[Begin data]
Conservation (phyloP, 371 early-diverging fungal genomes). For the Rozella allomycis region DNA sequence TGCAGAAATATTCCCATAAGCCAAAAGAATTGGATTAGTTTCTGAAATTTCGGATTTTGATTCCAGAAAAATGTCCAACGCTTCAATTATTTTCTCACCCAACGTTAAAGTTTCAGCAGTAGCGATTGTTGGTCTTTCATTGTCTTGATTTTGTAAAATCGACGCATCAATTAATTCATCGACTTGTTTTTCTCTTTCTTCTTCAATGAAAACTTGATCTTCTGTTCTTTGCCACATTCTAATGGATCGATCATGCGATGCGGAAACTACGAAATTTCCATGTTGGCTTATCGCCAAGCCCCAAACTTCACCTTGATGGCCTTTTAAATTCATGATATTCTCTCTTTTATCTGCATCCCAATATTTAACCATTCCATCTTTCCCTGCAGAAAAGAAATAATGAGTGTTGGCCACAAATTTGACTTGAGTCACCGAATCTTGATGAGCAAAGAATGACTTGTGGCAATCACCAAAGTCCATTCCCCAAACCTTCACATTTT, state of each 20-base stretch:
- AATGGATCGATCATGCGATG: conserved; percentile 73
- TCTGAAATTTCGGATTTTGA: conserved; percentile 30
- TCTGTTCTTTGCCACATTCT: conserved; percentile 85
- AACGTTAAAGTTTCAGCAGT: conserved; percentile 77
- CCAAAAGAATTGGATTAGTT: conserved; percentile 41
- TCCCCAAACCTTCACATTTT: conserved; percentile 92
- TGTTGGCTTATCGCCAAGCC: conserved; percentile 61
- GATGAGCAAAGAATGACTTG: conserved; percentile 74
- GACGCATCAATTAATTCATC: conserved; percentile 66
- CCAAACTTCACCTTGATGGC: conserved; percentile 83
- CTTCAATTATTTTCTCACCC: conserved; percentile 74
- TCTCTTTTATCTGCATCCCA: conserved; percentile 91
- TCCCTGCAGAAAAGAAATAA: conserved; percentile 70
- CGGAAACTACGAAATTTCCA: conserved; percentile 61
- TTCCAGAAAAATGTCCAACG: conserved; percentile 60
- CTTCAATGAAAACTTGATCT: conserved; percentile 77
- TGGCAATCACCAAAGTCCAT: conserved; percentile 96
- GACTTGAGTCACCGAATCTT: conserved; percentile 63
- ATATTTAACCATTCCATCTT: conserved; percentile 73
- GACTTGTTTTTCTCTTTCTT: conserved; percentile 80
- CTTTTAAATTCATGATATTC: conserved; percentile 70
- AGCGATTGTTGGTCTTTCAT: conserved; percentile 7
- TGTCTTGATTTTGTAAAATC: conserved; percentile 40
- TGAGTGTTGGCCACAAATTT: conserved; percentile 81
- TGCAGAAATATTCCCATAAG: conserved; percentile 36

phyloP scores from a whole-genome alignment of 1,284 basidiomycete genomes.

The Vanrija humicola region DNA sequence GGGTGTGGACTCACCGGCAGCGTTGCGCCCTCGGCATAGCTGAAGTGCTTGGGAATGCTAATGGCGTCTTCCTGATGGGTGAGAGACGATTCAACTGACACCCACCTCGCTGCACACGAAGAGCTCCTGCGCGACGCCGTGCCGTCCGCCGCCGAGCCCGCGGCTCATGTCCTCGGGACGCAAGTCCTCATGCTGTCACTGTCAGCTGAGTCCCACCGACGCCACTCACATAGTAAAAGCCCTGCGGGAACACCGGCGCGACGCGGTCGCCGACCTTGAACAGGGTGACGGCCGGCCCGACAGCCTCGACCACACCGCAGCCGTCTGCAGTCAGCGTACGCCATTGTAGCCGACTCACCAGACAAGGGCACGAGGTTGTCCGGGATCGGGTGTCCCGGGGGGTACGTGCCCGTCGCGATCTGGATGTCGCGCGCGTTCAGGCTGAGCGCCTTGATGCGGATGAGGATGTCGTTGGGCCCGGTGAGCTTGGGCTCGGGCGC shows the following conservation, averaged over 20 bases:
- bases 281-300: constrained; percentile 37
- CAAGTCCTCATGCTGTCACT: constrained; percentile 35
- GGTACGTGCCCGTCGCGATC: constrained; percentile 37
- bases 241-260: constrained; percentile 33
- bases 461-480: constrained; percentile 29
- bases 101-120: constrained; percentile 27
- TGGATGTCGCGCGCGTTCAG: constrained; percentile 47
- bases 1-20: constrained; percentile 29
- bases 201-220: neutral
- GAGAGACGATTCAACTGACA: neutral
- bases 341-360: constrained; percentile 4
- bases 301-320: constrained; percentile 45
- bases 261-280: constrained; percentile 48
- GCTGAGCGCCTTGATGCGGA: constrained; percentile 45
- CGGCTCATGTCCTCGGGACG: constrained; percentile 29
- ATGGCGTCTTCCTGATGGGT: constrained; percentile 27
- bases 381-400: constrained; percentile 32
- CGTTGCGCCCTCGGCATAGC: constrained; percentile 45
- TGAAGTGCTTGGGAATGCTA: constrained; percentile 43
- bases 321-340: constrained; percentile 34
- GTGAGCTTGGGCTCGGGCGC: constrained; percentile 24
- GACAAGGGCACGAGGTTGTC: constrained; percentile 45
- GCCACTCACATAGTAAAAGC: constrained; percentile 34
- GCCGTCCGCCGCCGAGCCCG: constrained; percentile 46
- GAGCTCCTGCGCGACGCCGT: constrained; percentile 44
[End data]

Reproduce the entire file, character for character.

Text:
Conservation (phyloP, 371 early-diverging fungal genomes). For the Rozella allomycis region DNA sequence TGCAGAAATATTCCCATAAGCCAAAAGAATTGGATTAGTTTCTGAAATTTCGGATTTTGATTCCAGAAAAATGTCCAACGCTTCAATTATTTTCTCACCCAACGTTAAAGTTTCAGCAGTAGCGATTGTTGGTCTTTCATTGTCTTGATTTTGTAAAATCGACGCATCAATTAATTCATCGACTTGTTTTTCTCTTTCTTCTTCAATGAAAACTTGATCTTCTGTTCTTTGCCACATTCTAATGGATCGATCATGCGATGCGGAAACTACGAAATTTCCATGTTGGCTTATCGCCAAGCCCCAAACTTCACCTTGATGGCCTTTTAAATTCATGATATTCTCTCTTTTATCTGCATCCCAATATTTAACCATTCCATCTTTCCCTGCAGAAAAGAAATAATGAGTGTTGGCCACAAATTTGACTTGAGTCACCGAATCTTGATGAGCAAAGAATGACTTGTGGCAATCACCAAAGTCCATTCCCCAAACCTTCACATTTT, state of each 20-base stretch:
- AATGGATCGATCATGCGATG: conserved; percentile 73
- TCTGAAATTTCGGATTTTGA: conserved; percentile 30
- TCTGTTCTTTGCCACATTCT: conserved; percentile 85
- AACGTTAAAGTTTCAGCAGT: conserved; percentile 77
- CCAAAAGAATTGGATTAGTT: conserved; percentile 41
- TCCCCAAACCTTCACATTTT: conserved; percentile 92
- TGTTGGCTTATCGCCAAGCC: conserved; percentile 61
- GATGAGCAAAGAATGACTTG: conserved; percentile 74
- GACGCATCAATTAATTCATC: conserved; percentile 66
- CCAAACTTCACCTTGATGGC: conserved; percentile 83
- CTTCAATTATTTTCTCACCC: conserved; percentile 74
- TCTCTTTTATCTGCATCCCA: conserved; percentile 91
- TCCCTGCAGAAAAGAAATAA: conserved; percentile 70
- CGGAAACTACGAAATTTCCA: conserved; percentile 61
- TTCCAGAAAAATGTCCAACG: conserved; percentile 60
- CTTCAATGAAAACTTGATCT: conserved; percentile 77
- TGGCAATCACCAAAGTCCAT: conserved; percentile 96
- GACTTGAGTCACCGAATCTT: conserved; percentile 63
- ATATTTAACCATTCCATCTT: conserved; percentile 73
- GACTTGTTTTTCTCTTTCTT: conserved; percentile 80
- CTTTTAAATTCATGATATTC: conserved; percentile 70
- AGCGATTGTTGGTCTTTCAT: conserved; percentile 7
- TGTCTTGATTTTGTAAAATC: conserved; percentile 40
- TGAGTGTTGGCCACAAATTT: conserved; percentile 81
- TGCAGAAATATTCCCATAAG: conserved; percentile 36

phyloP scores from a whole-genome alignment of 1,284 basidiomycete genomes.

The Vanrija humicola region DNA sequence GGGTGTGGACTCACCGGCAGCGTTGCGCCCTCGGCATAGCTGAAGTGCTTGGGAATGCTAATGGCGTCTTCCTGATGGGTGAGAGACGATTCAACTGACACCCACCTCGCTGCACACGAAGAGCTCCTGCGCGACGCCGTGCCGTCCGCCGCCGAGCCCGCGGCTCATGTCCTCGGGACGCAAGTCCTCATGCTGTCACTGTCAGCTGAGTCCCACCGACGCCACTCACATAGTAAAAGCCCTGCGGGAACACCGGCGCGACGCGGTCGCCGACCTTGAACAGGGTGACGGCCGGCCCGACAGCCTCGACCACACCGCAGCCGTCTGCAGTCAGCGTACGCCATTGTAGCCGACTCACCAGACAAGGGCACGAGGTTGTCCGGGATCGGGTGTCCCGGGGGGTACGTGCCCGTCGCGATCTGGATGTCGCGCGCGTTCAGGCTGAGCGCCTTGATGCGGATGAGGATGTCGTTGGGCCCGGTGAGCTTGGGCTCGGGCGC shows the following conservation, averaged over 20 bases:
- bases 281-300: constrained; percentile 37
- CAAGTCCTCATGCTGTCACT: constrained; percentile 35
- GGTACGTGCCCGTCGCGATC: constrained; percentile 37
- bases 241-260: constrained; percentile 33
- bases 461-480: constrained; percentile 29
- bases 101-120: constrained; percentile 27
- TGGATGTCGCGCGCGTTCAG: constrained; percentile 47
- bases 1-20: constrained; percentile 29
- bases 201-220: neutral
- GAGAGACGATTCAACTGACA: neutral
- bases 341-360: constrained; percentile 4
- bases 301-320: constrained; percentile 45
- bases 261-280: constrained; percentile 48
- GCTGAGCGCCTTGATGCGGA: constrained; percentile 45
- CGGCTCATGTCCTCGGGACG: constrained; percentile 29
- ATGGCGTCTTCCTGATGGGT: constrained; percentile 27
- bases 381-400: constrained; percentile 32
- CGTTGCGCCCTCGGCATAGC: constrained; percentile 45
- TGAAGTGCTTGGGAATGCTA: constrained; percentile 43
- bases 321-340: constrained; percentile 34
- GTGAGCTTGGGCTCGGGCGC: constrained; percentile 24
- GACAAGGGCACGAGGTTGTC: constrained; percentile 45
- GCCACTCACATAGTAAAAGC: constrained; percentile 34
- GCCGTCCGCCGCCGAGCCCG: constrained; percentile 46
- GAGCTCCTGCGCGACGCCGT: constrained; percentile 44